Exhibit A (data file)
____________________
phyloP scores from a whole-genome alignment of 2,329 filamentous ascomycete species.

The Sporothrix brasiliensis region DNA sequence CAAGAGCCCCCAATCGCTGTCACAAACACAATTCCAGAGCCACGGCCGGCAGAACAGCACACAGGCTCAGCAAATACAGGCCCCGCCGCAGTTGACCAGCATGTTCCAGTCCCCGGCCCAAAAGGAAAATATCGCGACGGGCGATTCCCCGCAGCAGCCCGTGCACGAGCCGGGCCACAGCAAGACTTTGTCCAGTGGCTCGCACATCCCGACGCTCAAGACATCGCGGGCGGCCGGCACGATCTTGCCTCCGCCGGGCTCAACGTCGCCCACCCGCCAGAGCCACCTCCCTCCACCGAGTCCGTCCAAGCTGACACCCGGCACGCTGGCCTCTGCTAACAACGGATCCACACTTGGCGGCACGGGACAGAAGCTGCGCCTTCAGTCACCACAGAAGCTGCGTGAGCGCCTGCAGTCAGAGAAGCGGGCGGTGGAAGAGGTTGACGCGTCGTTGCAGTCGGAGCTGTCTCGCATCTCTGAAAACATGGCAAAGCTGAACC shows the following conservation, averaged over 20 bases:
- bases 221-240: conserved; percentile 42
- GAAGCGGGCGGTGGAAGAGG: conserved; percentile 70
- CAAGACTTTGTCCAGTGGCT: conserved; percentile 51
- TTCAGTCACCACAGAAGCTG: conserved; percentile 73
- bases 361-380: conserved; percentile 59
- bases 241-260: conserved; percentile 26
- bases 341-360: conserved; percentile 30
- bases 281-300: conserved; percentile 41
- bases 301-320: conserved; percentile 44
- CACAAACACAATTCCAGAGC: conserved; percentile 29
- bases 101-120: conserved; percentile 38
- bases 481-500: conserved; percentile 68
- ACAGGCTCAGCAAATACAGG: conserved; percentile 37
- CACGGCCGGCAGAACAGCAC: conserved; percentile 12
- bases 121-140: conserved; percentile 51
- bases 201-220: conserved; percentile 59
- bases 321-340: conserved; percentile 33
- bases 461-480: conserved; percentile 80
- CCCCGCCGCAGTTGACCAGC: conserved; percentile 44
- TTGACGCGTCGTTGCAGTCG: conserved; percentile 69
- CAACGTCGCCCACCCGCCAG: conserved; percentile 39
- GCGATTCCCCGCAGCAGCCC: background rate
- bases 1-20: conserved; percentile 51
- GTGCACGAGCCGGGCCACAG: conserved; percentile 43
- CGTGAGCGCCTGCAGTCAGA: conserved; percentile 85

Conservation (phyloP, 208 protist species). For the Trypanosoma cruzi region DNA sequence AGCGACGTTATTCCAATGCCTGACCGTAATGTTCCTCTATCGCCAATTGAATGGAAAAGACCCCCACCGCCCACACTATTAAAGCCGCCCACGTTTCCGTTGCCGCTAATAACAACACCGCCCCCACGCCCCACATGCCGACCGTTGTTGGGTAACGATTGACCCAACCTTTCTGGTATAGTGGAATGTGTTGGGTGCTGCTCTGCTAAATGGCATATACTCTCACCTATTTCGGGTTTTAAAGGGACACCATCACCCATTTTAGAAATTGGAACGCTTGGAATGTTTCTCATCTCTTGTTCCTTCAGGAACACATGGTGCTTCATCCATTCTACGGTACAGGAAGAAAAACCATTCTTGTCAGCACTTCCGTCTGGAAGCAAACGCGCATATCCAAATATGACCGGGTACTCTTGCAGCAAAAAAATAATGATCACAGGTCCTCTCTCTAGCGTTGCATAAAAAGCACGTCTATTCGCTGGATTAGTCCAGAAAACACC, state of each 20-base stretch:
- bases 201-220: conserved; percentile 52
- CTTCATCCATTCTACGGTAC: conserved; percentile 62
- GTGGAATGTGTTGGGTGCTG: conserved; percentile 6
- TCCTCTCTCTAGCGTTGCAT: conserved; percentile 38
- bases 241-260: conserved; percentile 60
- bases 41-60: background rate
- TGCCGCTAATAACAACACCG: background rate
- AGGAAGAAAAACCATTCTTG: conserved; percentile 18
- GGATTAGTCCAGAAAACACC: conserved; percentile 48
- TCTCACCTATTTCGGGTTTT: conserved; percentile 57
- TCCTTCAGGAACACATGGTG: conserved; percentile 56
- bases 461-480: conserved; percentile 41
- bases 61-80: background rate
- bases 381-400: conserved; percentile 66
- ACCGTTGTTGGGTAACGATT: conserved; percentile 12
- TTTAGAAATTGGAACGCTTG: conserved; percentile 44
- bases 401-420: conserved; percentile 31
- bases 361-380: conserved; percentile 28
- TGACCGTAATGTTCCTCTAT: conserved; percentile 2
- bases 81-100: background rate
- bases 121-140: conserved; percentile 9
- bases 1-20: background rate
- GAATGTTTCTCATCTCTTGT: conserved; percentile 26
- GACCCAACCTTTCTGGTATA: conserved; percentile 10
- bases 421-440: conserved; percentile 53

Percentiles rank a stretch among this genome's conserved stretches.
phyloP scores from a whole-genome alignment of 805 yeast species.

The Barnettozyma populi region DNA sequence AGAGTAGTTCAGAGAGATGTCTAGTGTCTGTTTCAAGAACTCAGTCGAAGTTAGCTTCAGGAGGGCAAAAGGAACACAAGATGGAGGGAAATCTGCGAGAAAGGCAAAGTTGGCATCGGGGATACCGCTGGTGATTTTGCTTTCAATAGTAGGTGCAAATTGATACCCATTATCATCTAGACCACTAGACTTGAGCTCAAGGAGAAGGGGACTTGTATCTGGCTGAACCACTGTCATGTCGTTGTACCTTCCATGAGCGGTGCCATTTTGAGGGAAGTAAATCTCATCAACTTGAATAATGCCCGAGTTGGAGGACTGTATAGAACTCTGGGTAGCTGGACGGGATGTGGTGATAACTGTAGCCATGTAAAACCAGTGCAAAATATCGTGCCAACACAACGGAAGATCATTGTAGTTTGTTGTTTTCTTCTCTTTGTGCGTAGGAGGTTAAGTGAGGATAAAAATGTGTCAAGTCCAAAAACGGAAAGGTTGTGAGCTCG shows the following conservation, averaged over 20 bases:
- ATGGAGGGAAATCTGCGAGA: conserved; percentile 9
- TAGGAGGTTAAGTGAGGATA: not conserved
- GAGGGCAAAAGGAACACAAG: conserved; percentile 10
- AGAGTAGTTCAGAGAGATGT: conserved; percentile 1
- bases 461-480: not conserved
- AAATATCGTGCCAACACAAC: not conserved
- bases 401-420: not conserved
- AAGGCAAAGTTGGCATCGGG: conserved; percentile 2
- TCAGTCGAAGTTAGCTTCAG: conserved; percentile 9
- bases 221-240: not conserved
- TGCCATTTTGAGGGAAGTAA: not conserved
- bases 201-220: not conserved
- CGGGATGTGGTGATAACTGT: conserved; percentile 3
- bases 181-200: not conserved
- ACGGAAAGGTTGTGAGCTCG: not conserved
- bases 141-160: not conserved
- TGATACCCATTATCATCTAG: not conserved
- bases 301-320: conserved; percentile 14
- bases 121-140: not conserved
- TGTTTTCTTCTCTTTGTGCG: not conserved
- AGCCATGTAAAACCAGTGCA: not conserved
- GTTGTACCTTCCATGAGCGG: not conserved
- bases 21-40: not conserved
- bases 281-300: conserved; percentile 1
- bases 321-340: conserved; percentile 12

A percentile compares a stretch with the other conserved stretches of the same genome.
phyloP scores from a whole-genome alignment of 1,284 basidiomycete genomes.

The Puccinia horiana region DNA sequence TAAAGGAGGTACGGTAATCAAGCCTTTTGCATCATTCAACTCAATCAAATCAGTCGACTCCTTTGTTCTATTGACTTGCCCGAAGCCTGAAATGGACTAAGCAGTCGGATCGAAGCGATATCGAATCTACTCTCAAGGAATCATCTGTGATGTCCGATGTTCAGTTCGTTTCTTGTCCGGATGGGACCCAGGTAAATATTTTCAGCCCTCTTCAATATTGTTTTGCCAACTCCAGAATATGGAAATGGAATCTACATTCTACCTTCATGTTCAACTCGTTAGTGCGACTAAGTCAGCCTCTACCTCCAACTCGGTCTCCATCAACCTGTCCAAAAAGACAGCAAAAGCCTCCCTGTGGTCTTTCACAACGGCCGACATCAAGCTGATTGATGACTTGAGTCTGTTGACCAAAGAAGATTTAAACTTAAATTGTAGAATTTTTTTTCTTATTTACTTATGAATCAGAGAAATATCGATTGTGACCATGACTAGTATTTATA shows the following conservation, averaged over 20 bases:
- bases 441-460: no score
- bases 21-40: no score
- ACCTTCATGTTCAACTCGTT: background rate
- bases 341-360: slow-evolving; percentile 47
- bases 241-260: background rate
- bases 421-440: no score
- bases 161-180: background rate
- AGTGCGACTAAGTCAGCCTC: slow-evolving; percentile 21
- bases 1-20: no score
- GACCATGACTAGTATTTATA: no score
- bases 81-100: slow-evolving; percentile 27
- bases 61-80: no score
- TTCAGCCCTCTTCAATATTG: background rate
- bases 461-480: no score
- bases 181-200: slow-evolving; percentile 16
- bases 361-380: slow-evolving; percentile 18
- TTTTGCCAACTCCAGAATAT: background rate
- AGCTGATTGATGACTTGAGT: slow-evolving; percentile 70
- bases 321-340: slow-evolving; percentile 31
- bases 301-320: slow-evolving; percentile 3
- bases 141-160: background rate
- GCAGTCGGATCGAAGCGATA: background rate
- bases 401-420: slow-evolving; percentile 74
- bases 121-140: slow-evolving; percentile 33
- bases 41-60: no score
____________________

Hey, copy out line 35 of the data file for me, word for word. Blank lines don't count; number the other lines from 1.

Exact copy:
- TGCCGCTAATAACAACACCG: background rate